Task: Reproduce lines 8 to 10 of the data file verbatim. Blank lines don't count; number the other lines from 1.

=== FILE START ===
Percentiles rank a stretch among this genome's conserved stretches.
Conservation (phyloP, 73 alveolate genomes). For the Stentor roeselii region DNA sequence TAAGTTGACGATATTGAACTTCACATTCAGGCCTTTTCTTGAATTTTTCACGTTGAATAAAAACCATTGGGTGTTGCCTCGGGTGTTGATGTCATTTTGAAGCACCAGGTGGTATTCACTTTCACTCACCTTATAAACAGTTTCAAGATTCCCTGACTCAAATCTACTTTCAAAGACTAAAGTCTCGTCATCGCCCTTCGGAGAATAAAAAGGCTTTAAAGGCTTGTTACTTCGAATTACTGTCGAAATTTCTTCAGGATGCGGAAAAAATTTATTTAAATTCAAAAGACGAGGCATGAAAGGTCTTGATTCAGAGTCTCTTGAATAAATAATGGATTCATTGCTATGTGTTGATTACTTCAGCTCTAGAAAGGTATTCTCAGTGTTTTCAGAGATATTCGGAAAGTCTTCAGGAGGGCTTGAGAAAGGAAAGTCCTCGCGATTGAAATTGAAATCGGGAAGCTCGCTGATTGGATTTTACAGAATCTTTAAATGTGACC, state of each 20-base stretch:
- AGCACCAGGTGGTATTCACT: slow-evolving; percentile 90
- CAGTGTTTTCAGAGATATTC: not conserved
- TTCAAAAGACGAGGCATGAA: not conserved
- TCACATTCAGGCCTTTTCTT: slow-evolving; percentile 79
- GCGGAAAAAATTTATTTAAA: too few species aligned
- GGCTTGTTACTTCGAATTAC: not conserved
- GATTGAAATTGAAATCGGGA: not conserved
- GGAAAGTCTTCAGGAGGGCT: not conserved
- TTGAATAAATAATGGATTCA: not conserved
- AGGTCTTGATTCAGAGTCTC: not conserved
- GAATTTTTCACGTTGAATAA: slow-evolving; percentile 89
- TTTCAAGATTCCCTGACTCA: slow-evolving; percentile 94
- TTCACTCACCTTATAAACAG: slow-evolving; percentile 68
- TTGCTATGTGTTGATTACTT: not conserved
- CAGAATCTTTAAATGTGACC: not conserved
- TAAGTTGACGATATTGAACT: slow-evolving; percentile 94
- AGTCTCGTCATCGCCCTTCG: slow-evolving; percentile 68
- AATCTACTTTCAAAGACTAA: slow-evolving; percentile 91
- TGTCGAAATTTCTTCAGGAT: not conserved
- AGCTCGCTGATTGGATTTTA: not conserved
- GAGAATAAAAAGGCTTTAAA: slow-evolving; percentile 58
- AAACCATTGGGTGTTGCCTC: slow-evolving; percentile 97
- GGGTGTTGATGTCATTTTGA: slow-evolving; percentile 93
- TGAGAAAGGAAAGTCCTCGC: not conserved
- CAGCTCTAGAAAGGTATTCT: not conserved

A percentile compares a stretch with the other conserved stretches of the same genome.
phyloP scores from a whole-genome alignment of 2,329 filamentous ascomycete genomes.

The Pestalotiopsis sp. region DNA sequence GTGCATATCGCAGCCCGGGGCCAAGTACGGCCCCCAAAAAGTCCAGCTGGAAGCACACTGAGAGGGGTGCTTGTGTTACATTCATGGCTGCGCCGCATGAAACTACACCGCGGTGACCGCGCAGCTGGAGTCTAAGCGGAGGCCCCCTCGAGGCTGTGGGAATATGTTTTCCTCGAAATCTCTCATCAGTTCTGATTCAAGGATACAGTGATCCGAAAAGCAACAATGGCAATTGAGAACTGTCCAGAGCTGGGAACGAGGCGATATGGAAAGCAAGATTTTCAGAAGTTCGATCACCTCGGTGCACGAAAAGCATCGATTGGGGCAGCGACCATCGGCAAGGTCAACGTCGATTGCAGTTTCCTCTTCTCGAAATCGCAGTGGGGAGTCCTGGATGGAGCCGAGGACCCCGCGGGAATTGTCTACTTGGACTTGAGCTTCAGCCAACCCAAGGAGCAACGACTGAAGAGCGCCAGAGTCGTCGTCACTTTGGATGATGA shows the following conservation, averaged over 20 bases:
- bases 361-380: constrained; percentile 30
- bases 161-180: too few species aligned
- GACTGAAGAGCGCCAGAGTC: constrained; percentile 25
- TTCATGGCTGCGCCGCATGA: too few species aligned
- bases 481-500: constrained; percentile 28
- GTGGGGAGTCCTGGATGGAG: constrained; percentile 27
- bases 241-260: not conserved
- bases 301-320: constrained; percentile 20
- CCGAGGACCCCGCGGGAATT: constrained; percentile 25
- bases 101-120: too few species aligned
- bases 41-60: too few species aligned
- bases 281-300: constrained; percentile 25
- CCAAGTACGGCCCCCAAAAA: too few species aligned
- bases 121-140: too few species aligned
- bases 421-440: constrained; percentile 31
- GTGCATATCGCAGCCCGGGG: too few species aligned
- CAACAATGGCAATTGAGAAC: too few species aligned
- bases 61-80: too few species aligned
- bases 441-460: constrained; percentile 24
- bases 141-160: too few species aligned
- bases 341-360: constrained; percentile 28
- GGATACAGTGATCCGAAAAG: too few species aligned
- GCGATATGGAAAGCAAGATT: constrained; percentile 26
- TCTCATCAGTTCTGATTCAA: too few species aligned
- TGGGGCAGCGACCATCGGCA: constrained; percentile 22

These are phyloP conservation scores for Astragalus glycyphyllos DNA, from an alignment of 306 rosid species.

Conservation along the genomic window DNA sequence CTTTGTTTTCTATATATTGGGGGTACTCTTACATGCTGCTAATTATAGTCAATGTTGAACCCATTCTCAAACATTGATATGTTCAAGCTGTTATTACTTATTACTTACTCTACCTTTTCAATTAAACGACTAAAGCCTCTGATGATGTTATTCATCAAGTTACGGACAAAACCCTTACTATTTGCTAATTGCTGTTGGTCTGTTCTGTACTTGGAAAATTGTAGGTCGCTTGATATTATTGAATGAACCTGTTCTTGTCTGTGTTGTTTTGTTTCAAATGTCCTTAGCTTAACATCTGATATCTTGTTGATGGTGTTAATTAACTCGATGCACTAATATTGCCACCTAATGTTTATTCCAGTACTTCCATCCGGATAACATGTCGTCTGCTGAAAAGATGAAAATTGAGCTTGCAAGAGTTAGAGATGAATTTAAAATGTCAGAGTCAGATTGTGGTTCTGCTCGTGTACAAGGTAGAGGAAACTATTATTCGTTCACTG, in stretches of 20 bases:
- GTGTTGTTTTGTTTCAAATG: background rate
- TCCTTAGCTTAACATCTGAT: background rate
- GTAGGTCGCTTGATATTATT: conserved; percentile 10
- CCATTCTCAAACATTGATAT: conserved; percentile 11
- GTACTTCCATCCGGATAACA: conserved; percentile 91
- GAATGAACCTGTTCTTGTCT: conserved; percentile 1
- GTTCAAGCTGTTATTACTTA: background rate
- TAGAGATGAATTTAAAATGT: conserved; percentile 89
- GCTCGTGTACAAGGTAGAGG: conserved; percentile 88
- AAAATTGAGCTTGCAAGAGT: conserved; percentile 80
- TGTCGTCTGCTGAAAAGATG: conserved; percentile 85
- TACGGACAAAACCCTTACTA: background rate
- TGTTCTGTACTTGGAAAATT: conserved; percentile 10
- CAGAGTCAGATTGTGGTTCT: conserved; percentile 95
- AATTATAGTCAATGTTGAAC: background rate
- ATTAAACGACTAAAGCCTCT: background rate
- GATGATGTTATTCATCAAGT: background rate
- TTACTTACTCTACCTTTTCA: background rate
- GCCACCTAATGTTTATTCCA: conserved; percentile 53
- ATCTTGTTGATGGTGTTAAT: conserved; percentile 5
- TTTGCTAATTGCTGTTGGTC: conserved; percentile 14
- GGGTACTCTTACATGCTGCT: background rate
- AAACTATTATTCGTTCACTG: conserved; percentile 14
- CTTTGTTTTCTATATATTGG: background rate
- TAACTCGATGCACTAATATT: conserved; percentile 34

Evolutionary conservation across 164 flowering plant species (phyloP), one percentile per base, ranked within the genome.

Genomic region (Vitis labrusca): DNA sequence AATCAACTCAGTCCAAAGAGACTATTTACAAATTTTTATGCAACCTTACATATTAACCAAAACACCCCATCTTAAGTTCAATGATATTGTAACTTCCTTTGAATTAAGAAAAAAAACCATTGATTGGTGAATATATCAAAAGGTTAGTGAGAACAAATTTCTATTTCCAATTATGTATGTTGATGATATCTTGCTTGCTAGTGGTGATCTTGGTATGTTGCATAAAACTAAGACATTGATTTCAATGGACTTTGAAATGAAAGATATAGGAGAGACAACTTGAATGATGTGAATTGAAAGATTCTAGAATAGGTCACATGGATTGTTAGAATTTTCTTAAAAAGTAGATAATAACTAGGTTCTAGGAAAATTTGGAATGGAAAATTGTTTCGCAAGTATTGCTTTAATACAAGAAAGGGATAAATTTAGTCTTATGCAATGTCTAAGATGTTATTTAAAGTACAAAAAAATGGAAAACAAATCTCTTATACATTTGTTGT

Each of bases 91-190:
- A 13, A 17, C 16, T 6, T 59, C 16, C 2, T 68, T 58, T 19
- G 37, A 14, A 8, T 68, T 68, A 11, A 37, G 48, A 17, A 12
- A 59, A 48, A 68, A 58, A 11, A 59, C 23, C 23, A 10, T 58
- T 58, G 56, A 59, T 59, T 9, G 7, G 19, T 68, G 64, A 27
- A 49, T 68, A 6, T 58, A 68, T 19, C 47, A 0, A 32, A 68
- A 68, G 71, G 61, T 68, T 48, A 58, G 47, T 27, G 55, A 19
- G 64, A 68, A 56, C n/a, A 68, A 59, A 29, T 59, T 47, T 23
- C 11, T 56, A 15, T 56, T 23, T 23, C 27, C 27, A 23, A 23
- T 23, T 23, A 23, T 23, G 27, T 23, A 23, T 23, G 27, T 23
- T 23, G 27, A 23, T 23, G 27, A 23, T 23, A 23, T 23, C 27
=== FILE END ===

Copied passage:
- GGCTTGTTACTTCGAATTAC: not conserved
- GATTGAAATTGAAATCGGGA: not conserved
- GGAAAGTCTTCAGGAGGGCT: not conserved